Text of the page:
Sounds of the Summer: The Allman Betts Band
Most bands don’t choose to wait until they are already in the studio tracking their newborn songs on analog two-inch tape—without the safety net, convenience or backup of digital technology—to play together for the first time. But that’s exactly what ended up happening when The Allman Betts Band entered a recording space that doubles as a museum to track their debut, Down to the River.
Their backstory, of course, is much more involved. Four years ago, Devon Allman stood on the loading dock of The Canyon, a midsize music venue in Agoura Hills, 35 miles northwest of Los Angeles. He’d just finished a set ostensibly promoting his solo album, Ragged & Dirty, but he was gazing at the prospects of an undetermined future. “When the time is right,” Allman said, “I’m going to put a band together with Duane Betts and Berry Oakley.”
His dream was far from a reality: Betts had just announced he was joining Dawes for at least a year’s worth of touring, Oakley was on the road with Allman Brothers Band drummer Butch Trucks and his Freight Train group, and even Devon, a meticulous planner, couldn’t be certain of when, or if, the time for such an endeavor would ever be right. He slipped inside The Canyon to sit in with his father, Gregg Allman, knowing something only a few other people knew at that moment: Gregg had cancer.
Gregg passed away in May 2017, just months after Devon’s mother, and the 44-year-old younger Allman decided to take a break from his career to grieve properly. At a variety of memorial services, he reconnected with family and friends, and talked with Betts and Oakley, whom he’d first met in 1989 during The Allman Brothers Band’s 20th anniversary run, when the three progeny spent time learning from and, occasionally jamming with, the legendary group. Devon was quickly reminded about the healing power of music.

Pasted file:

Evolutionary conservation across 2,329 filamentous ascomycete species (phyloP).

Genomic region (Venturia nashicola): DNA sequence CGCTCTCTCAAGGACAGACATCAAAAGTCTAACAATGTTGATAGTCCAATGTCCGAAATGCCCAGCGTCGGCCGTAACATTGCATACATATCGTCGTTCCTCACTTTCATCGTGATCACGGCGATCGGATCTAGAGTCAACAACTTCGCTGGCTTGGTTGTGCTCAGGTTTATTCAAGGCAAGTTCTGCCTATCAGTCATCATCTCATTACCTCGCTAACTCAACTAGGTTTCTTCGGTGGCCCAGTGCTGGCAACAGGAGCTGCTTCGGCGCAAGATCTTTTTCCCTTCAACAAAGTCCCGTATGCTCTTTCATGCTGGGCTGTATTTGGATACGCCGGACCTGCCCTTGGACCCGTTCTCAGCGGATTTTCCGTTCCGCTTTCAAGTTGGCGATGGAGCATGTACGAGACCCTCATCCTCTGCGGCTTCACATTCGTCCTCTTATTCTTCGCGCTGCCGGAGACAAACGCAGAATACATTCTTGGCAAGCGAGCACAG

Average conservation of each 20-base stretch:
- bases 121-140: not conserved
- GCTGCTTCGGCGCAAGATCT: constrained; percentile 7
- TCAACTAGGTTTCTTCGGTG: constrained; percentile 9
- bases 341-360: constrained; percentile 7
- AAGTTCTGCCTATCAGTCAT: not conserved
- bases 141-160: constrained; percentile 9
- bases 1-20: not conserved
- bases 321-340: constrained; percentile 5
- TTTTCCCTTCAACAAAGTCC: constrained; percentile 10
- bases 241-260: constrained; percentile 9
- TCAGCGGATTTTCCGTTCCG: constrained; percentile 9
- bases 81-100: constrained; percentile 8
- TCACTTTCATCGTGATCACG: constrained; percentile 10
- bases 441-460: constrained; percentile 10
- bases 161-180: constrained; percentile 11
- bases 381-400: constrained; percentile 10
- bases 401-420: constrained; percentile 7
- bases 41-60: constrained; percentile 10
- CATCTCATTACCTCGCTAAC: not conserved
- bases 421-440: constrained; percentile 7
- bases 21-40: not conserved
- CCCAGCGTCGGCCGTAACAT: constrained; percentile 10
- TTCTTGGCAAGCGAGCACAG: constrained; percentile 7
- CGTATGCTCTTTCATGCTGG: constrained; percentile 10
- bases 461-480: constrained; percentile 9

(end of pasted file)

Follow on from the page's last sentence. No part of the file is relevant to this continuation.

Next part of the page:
In honor of what would’ve been Gregg’s 70th birthday, he staged a Family Revival at The Fillmore in San Francisco in December of 2017. Devon invited a full slate of special guests to pay tribute, including Betts and Oakley. He also debuted his new band, the Devon Allman Project, and announced a yearlong tour featuring Duane as a special guest.
Devon always hinted that this was a prelude to something bigger. “I’m not going to say it’s definitive but, in 2018, [Duane and I] tour together,” Devon said in an interview with Relix. “In 2019, we release a record together.”
The Project turned into a slow burn, gaining word-of-mouth momentum and selling more tickets with each successive leg. They played Morrison, Colo.’s Red Rocks as part of Blues Traveler’s annual Independence Day celebration, opened for Duane’s father, Dickey, at New York’s Beacon Theatre and embarked on a three-week stint through Europe and the U.K. They also zigzagged across the U.S., often clocking in shows up to six nights a week.
Throughout, Devon and Duane also worked on a batch of new tunes, using their downtime on the bus, in their hotels and before soundcheck to workshop their ideas. Eventually, they flew in Americana singer-songwriter Stoll Vaughan, a Los Angeles transplant from Kentucky who’d toured with John Mellencamp and co-written four of the six songs on Duane’s 2018 debut solo EP, Sketches of American Music, for a few days of writing sessions on the road.
“Most importantly, I wanted these to be their songs,” says Vaughan. “I wanted them to drive everything—the idea, the story, the melody. It’s about getting their concept molded into a song—I wanted them to sing these lyrics they believe to their core.”
By the fall, the pair had composed enough material for an album and accumulated enough goodwill over six months of grueling roadwork to start putting together a new band. They brought in guitarist Johnny Stachela, percussionist R. Scott Bryan and drummer John Lum from the Project tour, recruited Gregg Allman keyboardist Peter Levin and asked onetime Allman Brother and current Rolling Stone Chuck Leavell to guest on a song. And, completing a circle that began when the Allman Brothers Band came together in 1969, they also brought in Berry Duane Oakley, the son of founding ABB bassist Berry Oakley, to hold down the low-end.